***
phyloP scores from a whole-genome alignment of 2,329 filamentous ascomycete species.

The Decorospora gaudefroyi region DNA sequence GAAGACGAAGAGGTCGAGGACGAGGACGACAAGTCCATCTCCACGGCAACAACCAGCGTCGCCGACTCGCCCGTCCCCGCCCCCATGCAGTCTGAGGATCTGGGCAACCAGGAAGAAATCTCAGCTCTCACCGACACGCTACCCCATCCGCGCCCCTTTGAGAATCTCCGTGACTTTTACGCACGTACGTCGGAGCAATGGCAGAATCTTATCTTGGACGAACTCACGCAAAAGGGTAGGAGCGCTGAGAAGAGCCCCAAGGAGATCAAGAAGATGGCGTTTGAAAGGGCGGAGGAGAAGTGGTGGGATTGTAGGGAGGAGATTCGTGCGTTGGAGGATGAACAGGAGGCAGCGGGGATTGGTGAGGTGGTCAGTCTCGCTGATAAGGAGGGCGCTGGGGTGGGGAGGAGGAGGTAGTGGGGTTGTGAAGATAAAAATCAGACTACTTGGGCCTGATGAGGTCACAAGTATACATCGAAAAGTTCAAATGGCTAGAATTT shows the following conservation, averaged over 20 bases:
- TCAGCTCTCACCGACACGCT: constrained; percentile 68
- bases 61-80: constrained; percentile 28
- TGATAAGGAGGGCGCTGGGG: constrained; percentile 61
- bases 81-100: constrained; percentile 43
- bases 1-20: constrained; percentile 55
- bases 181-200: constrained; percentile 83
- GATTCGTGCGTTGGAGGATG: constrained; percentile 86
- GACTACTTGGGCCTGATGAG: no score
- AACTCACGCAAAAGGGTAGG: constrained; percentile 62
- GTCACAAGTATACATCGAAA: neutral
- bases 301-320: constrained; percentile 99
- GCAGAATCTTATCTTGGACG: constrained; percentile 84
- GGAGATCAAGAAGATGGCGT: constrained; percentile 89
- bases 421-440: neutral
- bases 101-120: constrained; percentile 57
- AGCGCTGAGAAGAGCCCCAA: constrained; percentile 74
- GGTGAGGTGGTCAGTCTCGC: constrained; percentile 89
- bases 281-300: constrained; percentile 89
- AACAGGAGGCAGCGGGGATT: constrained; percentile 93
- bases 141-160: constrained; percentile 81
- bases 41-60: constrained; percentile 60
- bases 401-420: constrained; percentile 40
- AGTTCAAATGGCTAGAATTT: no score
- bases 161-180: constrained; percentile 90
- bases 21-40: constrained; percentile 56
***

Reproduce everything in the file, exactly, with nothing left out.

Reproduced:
phyloP scores from a whole-genome alignment of 2,329 filamentous ascomycete species.

The Decorospora gaudefroyi region DNA sequence GAAGACGAAGAGGTCGAGGACGAGGACGACAAGTCCATCTCCACGGCAACAACCAGCGTCGCCGACTCGCCCGTCCCCGCCCCCATGCAGTCTGAGGATCTGGGCAACCAGGAAGAAATCTCAGCTCTCACCGACACGCTACCCCATCCGCGCCCCTTTGAGAATCTCCGTGACTTTTACGCACGTACGTCGGAGCAATGGCAGAATCTTATCTTGGACGAACTCACGCAAAAGGGTAGGAGCGCTGAGAAGAGCCCCAAGGAGATCAAGAAGATGGCGTTTGAAAGGGCGGAGGAGAAGTGGTGGGATTGTAGGGAGGAGATTCGTGCGTTGGAGGATGAACAGGAGGCAGCGGGGATTGGTGAGGTGGTCAGTCTCGCTGATAAGGAGGGCGCTGGGGTGGGGAGGAGGAGGTAGTGGGGTTGTGAAGATAAAAATCAGACTACTTGGGCCTGATGAGGTCACAAGTATACATCGAAAAGTTCAAATGGCTAGAATTT shows the following conservation, averaged over 20 bases:
- TCAGCTCTCACCGACACGCT: constrained; percentile 68
- bases 61-80: constrained; percentile 28
- TGATAAGGAGGGCGCTGGGG: constrained; percentile 61
- bases 81-100: constrained; percentile 43
- bases 1-20: constrained; percentile 55
- bases 181-200: constrained; percentile 83
- GATTCGTGCGTTGGAGGATG: constrained; percentile 86
- GACTACTTGGGCCTGATGAG: no score
- AACTCACGCAAAAGGGTAGG: constrained; percentile 62
- GTCACAAGTATACATCGAAA: neutral
- bases 301-320: constrained; percentile 99
- GCAGAATCTTATCTTGGACG: constrained; percentile 84
- GGAGATCAAGAAGATGGCGT: constrained; percentile 89
- bases 421-440: neutral
- bases 101-120: constrained; percentile 57
- AGCGCTGAGAAGAGCCCCAA: constrained; percentile 74
- GGTGAGGTGGTCAGTCTCGC: constrained; percentile 89
- bases 281-300: constrained; percentile 89
- AACAGGAGGCAGCGGGGATT: constrained; percentile 93
- bases 141-160: constrained; percentile 81
- bases 41-60: constrained; percentile 60
- bases 401-420: constrained; percentile 40
- AGTTCAAATGGCTAGAATTT: no score
- bases 161-180: constrained; percentile 90
- bases 21-40: constrained; percentile 56